This morning, in between torrential rain squalls and gale force winds, I headed over to the dam to pump water to the holding tank since we'd run out of water over night.
We've been having our usual non-stop November storms and I noticed, on the way to the sawdust trail that we'd laboriously built through the woods over the years, that a terrific storm surge had jumbled up our logs and a skiff. There was nothing I could do about it with the tide out, but I thought it boded ill for the upcoming days since severe storms were forecasted. Odds were good we'd never get caught up on all the maintenance jobs we had to do on our floathouses, let alone deal with logs and skiffs.
Such is life in the bush heading into winter.
The waterline follows the trail, propped up on wooden posts in some places to make sure it drains properly at low points whenever a freeze threatens. Deer sometimes knock the posts over and I typically spend a lot of time "leveling the line," but not to day, I was happy to see.
On the other hand, I noticed that there were fallen tree limbs everywhere, some on the waterline--fortunately the parts of the line that lay on the ground. One huge limb was stuck deep in the ground as if it was a spear thrown by a giant. It brought home to me why it's not a good idea to go for a stroll in the woods when there's a gale on. I hurried to get the job done before the next squall moved in.
When I got to the dam, I saw that my legs were going to get wet from the spray caused by the overflow. After weeks of heavy rains that wasn't surprising. There was so much run-off that the bay was darker than root beer from all the silt washed into it.
I removed the pump's cover, checked the gas and oil and slid the choke and "run" levers over to the start position. A preliminary pull on the recoil told me the cold, damp engine needed a shot of ether so I gave it a spray from the can tucked under a plastic cup, stuck in a hollowed out rootwad. The sickly sweet smell was overpowering and artificial in the rain wet woods. I held my breath and yanked on the recoil, but the engine refused to turn over. I let it sit for a moment, glad to step away from the ether fumes. My legs were already soaked from the spray as the water thundered over the dam.
A few moments later, shaking off the hypnotic effects of the rushing water, boiling with bubbles and beaten into foam, I tried the recoil again, working the choke, and finally the pump roared to life. Seconds later it began pumping the water to the tank. I had 12 minutes to kill before I needed to turn it off.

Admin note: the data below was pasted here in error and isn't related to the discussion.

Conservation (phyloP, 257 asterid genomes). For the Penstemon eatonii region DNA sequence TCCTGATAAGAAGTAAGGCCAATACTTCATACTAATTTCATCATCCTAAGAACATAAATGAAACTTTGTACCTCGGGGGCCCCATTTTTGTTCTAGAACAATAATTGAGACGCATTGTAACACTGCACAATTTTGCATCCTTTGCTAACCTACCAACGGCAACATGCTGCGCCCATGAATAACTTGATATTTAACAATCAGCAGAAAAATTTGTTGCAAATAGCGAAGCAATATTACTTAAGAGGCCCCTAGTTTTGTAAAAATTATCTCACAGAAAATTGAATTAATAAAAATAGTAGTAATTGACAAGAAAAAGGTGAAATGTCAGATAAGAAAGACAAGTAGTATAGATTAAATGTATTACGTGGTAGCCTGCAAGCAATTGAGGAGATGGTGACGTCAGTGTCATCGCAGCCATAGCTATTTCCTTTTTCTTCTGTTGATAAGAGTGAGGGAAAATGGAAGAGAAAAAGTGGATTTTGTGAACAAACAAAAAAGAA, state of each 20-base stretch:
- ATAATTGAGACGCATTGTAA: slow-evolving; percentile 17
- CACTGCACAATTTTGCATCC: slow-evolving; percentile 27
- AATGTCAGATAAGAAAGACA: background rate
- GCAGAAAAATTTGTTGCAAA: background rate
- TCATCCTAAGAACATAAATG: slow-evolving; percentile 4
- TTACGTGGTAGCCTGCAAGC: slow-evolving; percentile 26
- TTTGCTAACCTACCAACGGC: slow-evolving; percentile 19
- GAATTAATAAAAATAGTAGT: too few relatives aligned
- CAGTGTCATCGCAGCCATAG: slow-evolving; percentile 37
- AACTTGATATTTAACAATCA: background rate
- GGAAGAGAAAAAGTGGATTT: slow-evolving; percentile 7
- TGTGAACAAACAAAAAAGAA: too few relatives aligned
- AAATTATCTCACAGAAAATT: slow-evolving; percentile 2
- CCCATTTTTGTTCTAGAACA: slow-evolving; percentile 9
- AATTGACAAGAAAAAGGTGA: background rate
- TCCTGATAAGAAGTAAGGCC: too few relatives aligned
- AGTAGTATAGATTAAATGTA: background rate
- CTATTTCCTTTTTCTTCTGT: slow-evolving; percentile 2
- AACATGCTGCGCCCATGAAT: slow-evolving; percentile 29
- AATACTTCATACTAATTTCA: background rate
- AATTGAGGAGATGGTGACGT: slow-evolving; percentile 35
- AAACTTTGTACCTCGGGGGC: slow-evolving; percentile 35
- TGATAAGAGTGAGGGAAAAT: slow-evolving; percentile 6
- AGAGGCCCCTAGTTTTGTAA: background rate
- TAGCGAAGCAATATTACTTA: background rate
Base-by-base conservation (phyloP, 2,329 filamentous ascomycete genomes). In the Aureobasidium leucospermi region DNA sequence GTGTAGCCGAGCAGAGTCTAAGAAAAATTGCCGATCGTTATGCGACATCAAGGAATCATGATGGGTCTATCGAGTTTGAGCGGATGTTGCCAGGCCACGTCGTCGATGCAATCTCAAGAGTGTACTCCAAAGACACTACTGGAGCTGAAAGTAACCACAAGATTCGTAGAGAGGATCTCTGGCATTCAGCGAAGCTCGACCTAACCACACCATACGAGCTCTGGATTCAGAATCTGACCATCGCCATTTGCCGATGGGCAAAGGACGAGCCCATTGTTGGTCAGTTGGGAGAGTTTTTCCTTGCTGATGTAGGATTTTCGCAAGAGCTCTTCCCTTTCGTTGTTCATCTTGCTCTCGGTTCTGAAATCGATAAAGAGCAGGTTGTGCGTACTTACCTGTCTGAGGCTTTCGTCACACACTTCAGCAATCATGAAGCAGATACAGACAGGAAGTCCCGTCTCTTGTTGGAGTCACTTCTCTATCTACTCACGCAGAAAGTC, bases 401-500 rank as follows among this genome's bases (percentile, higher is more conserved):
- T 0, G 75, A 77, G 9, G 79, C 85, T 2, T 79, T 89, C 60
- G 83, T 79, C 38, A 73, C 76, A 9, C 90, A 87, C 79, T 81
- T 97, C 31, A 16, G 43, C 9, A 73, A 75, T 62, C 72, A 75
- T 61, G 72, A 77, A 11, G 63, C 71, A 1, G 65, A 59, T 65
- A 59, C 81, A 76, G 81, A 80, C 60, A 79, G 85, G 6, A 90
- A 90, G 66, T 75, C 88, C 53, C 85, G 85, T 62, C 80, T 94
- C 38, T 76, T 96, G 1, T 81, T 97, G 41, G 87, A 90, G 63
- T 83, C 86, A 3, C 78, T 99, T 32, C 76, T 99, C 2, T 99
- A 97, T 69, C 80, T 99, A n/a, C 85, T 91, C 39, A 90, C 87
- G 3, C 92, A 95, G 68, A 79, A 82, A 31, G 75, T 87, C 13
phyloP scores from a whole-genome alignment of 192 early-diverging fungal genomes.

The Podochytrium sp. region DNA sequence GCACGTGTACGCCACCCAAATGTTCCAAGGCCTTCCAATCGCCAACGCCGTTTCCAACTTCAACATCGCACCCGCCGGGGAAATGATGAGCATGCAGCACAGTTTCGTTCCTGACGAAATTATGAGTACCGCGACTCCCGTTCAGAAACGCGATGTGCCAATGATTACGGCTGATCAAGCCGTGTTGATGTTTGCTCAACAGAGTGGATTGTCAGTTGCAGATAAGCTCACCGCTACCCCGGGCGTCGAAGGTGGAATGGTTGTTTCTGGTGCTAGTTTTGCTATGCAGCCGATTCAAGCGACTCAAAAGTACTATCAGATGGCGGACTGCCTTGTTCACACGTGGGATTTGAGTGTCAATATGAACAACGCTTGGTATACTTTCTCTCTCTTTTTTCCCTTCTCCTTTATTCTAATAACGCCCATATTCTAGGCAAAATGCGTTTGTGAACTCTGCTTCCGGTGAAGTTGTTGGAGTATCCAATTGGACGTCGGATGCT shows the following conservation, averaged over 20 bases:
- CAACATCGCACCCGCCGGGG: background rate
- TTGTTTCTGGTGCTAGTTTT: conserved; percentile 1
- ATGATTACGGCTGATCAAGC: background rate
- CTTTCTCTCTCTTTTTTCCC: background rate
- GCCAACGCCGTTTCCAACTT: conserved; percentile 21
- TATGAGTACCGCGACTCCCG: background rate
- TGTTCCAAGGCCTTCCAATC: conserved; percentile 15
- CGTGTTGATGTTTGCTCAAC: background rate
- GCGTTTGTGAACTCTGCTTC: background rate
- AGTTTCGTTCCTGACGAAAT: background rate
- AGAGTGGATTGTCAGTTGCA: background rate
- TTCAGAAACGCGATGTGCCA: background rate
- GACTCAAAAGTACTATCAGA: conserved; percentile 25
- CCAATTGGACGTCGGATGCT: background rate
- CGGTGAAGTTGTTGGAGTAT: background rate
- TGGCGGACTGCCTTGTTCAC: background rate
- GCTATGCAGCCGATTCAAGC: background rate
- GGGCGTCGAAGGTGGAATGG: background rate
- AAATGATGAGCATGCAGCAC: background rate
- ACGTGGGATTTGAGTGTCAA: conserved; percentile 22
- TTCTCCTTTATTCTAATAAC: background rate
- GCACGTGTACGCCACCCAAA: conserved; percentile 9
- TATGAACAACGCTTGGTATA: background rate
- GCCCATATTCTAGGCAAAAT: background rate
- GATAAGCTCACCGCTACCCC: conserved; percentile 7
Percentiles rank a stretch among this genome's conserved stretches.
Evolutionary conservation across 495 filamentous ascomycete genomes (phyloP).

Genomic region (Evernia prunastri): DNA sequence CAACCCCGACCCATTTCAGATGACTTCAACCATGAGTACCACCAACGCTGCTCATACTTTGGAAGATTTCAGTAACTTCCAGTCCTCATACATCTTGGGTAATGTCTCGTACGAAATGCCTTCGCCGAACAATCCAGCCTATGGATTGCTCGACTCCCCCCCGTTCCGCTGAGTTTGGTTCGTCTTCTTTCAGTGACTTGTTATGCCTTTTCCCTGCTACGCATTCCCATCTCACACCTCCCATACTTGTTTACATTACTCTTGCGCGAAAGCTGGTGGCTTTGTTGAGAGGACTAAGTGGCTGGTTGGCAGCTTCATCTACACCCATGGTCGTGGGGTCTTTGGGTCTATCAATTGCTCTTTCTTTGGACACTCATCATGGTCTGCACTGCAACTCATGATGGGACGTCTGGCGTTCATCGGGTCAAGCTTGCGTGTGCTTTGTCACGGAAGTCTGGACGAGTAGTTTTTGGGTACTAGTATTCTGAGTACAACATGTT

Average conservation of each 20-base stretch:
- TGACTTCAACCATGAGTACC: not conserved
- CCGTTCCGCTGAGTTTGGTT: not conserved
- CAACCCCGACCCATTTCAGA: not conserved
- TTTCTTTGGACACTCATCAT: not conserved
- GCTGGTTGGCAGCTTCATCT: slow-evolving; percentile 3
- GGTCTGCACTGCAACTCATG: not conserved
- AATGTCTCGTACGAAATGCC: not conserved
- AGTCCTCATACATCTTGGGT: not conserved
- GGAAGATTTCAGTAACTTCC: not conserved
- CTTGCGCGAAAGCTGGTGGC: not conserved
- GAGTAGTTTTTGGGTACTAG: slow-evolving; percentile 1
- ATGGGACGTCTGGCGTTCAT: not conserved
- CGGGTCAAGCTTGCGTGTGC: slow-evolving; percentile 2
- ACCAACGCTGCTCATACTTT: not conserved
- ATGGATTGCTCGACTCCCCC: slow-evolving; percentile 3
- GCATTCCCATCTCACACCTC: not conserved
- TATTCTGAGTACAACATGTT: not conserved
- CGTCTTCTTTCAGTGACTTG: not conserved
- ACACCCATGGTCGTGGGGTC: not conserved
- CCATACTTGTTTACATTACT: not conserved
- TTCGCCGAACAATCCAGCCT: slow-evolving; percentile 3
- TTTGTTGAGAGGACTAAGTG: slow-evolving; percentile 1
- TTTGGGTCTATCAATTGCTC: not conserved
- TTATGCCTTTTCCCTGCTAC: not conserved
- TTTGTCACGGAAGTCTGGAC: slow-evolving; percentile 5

I was getting dripped on by the drenched forest canopy, so I headed out onto the beach. It was overcast above the forest behind me, but across the bay, toward the islands guarding Ernest Sound, there was clear sky. The mountains on the islands were sprinkled with snow and I shivered.
The creek tumbled over itself as it raced headlong for the bay. The pump's steady racket droned behind me as I stared at the breathtaking view, at the precious glimpse of blue sky. A sea gull swooped down low over me, circled, and flew off. I could have gazed at the mountains and water all day, but my watch said it was time to head back to turn off the pump.
I turned and faced a young forked horn, Sitka blacktail buck only a few yards away. It stopped walking toward me at my sudden movement and stiffened, ready to bolt. But when I held still it picked its way over the gravel beach toward me, its head up, its comically tall ears flickering with interest.
When I slowly opened my backpack and pulled out my tablet to take a picture, it began to circle widely around me, to get downwind of me. It finally stopped again to do some investigative sniffing, it's nostrils flaring sensitively. Once it was satisfied that I was the least interesting thing it had ever come across, it wandered away, nibbling unconcernedly on beach grass, not even bothering to throw me an occasional glance, except for the times when I whistled and made smacking noise. Then it looked at me briefly, reaffirmed that I was the biggest waste of time in sight, and went back to snacking.
It was past time for me to turn off the pump--I was more than a little amazed that the deer had shown itself on the beach while that alien racket was going on--but I stayed where I was. Appreciating how natural it felt to share the same stretch of isolated beach with a wild creature with nothing but curiosity and casual acceptance, not to mention good-natured indifference between us.
If my brothers had been there it would have been a different story....
Finally, I headed up the beach toward the forest. The deer watched me, thoughtfully. To my surprise it didn't even twitch when a Lear jet, coming out of nowhere and utterly alien, screamed low over the trees, headed for Wrangell, possibly chartered for a medical evacuation of someone to Seattle.
When I returned to the beach after turning off the pump, the deer was gone. As I retraced my steps over the trail, I kept an eye out for it, but saw nothing of it.
I hiked up the hill to check the tank to see if it was full--not suprisingly, considering my delay in turning off the pump, it was overflowing. It looked in good shape going into winter.
As I headed back toward home, I thought about how unconcerned the deer had been by the pump, the jet, and me. Perhaps it lived here and had grown accustomed to our scents, noisy generator and outboard motor.
My mom had long ago made a rule that no deer, or other game, would be killed near where we lived so the animals would become used to us. That way, if we were ever desperate for food, it would be much easier to get game.
At least that was her practical reason, to get the guys to comply with her rule. But I've always suspected that it was because she loves all animals, and especially deer.
Whatever the case, her rule was having the desired effect and it appeared that we had a new neighbor.
Tara Neilson (ADOW)